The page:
Consumers Tap Whole Foods, Burt’s Bees, Trader Joe’s As Top Green Brands
A survey, conducted in the US and the UK, indicates the environment has taken a back seat to the economy for more than 75 percent of Americans and 66 percent of Britons.
The 2008 ImagePower Green Brands Survey, conducted jointly by Landor Associates, Cohn & Wolfe, and Penn, Schoen & Berland, also indicates that two out of three Americans think the environment is in worse shape than it was five years ago, and that lower income consumers have greater concern for the direction of the environment than wealthier consumers. Despite economic considerations, however, consumers are still willing to pay more for green products.
Consumers in both countries identify themselves as having the biggest impact on the environment. Americans list industry as having had the poorest record of environmental protection, while in the UK, government received the most blame.
Additional findings indicate that despite the abundance of “green” marketing in the last 12 months, consumers still view baseline activities, such as recycling, to be the most powerful contribution to environmental improvement. Further, though 95 percent of consumers think too much packaging is used on consumer goods, only 38 percent include packaging criteria in purchase decision.
Similar to the 2007 ImagePower findings, U.S. consumers believe Body Care and Grocery to be the “greenest” product categories, while Travel and Energy remain at the bottom of the list. One of the most significant differences between the 2008 and 2007 findings is the shift in thinking about the most pressing environmental concerns. In 2007, most consumers were concerned about global warming, and this year’s survey shows that energy and resource issues have increased in importance.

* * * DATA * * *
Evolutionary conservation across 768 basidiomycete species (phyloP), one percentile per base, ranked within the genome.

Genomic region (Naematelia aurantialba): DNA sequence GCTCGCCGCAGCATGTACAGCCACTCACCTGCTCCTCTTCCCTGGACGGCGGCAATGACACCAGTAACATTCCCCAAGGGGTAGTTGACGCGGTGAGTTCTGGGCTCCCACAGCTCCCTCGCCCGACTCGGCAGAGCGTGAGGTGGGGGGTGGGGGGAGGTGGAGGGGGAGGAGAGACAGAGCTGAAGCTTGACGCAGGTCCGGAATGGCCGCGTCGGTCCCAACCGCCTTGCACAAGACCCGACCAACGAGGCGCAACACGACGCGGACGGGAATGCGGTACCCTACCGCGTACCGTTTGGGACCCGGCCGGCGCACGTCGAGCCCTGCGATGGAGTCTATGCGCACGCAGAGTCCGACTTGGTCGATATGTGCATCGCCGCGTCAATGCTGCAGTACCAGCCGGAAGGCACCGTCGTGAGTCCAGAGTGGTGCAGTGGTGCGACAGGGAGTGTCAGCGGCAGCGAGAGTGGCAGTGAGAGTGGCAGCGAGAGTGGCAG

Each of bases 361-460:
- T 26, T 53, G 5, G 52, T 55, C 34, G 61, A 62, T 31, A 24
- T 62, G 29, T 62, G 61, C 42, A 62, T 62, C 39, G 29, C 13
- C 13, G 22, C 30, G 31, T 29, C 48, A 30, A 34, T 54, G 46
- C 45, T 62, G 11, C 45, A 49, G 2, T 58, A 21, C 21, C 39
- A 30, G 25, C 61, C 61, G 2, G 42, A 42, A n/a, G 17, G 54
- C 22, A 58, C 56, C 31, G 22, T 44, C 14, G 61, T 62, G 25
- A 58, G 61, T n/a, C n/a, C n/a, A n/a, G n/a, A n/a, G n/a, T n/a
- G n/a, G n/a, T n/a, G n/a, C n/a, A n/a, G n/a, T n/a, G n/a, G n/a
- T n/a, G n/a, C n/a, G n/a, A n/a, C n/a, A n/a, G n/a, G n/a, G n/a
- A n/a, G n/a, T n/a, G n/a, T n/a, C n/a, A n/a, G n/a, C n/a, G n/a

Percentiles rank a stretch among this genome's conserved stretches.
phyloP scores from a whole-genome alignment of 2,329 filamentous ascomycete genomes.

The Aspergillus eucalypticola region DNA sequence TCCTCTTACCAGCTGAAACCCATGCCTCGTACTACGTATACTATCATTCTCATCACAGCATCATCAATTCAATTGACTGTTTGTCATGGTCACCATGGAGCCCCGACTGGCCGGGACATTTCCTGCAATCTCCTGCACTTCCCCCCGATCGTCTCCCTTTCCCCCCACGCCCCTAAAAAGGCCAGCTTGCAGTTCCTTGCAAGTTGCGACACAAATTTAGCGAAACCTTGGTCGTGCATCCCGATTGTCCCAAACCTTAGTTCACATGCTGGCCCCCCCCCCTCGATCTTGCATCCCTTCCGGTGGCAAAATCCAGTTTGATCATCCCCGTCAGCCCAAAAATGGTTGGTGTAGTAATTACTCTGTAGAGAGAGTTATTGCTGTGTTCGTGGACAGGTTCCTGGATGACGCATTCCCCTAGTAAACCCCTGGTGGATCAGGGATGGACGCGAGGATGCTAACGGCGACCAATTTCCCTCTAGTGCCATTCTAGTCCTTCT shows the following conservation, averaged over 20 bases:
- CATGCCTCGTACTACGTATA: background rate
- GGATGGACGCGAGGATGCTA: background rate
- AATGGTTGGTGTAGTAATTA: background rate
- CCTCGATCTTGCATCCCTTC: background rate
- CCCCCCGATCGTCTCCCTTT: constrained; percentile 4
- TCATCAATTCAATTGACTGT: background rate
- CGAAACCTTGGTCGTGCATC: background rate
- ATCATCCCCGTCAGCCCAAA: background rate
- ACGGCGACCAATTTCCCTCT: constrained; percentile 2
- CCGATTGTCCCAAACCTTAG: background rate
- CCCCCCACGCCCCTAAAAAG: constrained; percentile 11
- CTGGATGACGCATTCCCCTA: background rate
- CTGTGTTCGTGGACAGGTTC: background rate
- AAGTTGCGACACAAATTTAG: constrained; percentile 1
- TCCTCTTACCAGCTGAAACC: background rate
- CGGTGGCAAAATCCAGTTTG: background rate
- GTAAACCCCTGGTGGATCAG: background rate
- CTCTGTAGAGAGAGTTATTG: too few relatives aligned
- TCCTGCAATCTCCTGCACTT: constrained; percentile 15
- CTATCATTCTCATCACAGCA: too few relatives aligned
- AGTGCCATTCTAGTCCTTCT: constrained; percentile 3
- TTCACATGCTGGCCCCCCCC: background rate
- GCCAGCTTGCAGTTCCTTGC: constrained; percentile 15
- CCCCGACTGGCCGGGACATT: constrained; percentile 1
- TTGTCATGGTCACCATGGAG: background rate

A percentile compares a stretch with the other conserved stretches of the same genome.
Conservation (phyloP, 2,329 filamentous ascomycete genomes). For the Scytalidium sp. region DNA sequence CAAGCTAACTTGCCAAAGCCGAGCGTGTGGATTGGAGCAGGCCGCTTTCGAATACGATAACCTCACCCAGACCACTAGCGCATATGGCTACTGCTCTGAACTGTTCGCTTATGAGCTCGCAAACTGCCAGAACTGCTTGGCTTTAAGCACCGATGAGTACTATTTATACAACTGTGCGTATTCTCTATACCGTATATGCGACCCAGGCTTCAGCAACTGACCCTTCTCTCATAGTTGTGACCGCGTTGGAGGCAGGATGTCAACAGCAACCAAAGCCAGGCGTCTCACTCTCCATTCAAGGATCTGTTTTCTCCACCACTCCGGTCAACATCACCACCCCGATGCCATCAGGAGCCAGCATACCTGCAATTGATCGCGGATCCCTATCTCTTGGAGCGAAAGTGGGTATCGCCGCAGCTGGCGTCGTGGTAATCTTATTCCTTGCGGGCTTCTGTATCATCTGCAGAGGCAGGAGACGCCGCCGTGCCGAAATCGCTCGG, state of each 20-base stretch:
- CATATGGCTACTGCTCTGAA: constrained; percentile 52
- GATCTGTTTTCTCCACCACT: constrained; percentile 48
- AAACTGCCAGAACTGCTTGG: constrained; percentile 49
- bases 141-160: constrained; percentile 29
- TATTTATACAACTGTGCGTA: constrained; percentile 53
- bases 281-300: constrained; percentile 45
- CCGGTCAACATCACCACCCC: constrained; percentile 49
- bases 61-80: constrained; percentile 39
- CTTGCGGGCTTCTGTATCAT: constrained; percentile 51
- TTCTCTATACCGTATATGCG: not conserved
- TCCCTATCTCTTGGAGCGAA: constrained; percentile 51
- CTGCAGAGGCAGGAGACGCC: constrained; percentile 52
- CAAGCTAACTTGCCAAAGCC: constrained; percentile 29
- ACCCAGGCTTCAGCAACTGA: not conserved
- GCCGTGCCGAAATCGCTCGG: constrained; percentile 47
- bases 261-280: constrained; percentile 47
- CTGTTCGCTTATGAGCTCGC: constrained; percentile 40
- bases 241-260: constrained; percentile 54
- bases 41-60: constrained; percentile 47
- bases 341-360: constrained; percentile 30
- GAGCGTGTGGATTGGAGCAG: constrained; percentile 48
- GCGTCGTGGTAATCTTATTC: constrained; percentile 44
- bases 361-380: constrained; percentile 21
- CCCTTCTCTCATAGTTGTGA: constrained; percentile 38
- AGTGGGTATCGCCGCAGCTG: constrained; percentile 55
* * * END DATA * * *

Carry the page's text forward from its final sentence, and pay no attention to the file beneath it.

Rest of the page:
In order to gauge which brands are communicating their green initiatives or values most effectively, the survey asked participants in each country to rank their greenest brands, respectively. The results (see chart above) provide a mix of brands across categories; in the U.S., personal care products make up most of the top 10, while in the U.K. supermarkets do the same.
In addition, 67% of American consumers and 69% of Britons think we are in worse environmental shape now than we were five years ago. In the U.S., industry is still seen as the most responsible for the problem, though British consumers now point to their own behavior as having the greatest impact.
Also, the environment is no longer viewed as a grassroots concern: 36 percent of Americans believe it should be up to the government to implement policies and standards to advance environmental change.
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